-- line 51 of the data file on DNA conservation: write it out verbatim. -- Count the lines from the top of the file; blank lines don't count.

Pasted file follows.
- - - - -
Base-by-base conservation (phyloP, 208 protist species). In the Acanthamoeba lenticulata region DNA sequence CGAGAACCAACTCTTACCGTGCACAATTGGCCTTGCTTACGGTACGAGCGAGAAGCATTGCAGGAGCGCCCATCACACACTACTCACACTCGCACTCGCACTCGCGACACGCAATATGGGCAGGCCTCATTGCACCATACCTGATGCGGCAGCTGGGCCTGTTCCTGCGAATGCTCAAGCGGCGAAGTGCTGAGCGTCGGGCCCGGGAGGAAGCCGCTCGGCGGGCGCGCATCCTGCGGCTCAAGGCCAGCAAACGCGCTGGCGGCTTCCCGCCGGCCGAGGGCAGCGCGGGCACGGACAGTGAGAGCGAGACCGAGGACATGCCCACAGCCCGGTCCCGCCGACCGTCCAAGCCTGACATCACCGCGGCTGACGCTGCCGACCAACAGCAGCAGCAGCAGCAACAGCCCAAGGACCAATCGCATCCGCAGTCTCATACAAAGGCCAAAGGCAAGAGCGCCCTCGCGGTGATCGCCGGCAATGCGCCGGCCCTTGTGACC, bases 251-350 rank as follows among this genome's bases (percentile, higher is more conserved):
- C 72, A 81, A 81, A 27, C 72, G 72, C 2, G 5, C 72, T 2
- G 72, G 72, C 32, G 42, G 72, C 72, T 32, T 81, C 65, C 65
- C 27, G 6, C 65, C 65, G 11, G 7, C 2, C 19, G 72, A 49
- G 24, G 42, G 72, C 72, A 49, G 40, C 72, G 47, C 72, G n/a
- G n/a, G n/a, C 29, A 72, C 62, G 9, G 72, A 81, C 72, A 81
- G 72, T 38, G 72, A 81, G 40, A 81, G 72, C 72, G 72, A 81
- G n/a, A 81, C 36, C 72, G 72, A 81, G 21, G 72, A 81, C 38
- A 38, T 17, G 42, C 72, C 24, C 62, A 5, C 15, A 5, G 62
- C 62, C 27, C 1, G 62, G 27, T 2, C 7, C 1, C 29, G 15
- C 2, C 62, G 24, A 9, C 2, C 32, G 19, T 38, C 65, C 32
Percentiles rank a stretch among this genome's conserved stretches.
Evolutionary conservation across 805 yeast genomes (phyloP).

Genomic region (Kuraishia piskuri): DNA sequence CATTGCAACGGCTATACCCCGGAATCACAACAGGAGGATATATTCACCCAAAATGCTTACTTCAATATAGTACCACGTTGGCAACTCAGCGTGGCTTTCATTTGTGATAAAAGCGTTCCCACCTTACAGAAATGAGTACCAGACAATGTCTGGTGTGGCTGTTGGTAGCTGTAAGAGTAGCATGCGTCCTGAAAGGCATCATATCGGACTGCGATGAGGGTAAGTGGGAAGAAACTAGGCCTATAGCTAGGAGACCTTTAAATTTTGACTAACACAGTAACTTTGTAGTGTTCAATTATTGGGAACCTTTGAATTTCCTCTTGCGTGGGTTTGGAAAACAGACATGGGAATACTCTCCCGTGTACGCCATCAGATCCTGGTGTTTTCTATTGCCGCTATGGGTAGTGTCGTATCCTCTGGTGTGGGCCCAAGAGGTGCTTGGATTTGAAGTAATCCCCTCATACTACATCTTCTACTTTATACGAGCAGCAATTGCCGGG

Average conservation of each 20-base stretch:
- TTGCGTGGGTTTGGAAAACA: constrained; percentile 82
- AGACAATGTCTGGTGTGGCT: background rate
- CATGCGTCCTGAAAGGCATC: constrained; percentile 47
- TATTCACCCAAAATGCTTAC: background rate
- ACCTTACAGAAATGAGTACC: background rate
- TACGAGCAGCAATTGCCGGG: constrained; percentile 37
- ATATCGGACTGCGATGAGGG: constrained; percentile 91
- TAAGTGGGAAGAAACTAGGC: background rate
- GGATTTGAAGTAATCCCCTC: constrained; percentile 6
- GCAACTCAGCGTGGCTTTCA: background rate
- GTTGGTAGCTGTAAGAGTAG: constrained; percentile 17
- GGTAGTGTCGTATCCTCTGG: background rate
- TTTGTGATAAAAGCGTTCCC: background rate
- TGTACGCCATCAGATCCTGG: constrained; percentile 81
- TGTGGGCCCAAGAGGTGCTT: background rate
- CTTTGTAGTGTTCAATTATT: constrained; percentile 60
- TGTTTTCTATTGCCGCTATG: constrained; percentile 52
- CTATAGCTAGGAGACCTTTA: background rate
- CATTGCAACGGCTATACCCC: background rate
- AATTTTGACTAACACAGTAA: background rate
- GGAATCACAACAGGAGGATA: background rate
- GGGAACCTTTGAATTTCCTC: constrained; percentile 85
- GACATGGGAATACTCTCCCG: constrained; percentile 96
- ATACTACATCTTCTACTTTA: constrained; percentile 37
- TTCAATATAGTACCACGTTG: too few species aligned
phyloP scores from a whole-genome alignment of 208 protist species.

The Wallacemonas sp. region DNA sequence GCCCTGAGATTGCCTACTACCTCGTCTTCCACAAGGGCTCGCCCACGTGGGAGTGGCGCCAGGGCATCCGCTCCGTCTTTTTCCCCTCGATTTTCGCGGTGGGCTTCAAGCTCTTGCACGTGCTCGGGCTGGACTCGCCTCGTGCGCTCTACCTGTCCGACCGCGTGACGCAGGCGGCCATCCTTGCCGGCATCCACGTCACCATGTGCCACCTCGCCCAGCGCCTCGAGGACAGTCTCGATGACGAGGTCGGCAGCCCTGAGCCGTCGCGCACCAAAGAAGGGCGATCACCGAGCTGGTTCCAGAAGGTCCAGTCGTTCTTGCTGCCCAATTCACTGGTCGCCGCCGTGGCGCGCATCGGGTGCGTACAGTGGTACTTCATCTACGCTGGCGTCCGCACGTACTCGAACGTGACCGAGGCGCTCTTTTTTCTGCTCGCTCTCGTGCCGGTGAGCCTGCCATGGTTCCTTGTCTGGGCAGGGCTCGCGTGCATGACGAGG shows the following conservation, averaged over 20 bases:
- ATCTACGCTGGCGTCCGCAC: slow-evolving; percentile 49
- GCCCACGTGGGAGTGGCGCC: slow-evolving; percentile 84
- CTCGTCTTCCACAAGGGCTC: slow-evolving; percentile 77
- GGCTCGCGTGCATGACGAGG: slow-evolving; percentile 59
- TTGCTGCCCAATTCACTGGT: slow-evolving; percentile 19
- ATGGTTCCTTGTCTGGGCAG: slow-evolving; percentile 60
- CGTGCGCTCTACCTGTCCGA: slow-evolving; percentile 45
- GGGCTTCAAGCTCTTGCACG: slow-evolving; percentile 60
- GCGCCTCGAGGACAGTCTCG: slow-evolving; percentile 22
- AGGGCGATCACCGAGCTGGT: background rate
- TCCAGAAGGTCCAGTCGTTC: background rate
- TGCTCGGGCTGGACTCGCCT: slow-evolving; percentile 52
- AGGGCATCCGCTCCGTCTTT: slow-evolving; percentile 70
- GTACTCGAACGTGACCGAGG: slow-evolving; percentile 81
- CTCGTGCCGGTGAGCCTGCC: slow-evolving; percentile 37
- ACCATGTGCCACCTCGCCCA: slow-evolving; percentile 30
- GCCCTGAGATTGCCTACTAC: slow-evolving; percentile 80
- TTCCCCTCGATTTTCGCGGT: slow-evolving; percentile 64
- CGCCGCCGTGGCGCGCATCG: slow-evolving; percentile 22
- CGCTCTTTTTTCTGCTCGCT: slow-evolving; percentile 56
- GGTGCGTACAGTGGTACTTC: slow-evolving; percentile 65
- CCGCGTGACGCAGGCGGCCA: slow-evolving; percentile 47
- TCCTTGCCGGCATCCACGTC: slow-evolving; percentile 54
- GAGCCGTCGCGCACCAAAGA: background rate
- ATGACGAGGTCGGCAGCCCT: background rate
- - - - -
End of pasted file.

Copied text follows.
- GCGCCTCGAGGACAGTCTCG: slow-evolving; percentile 22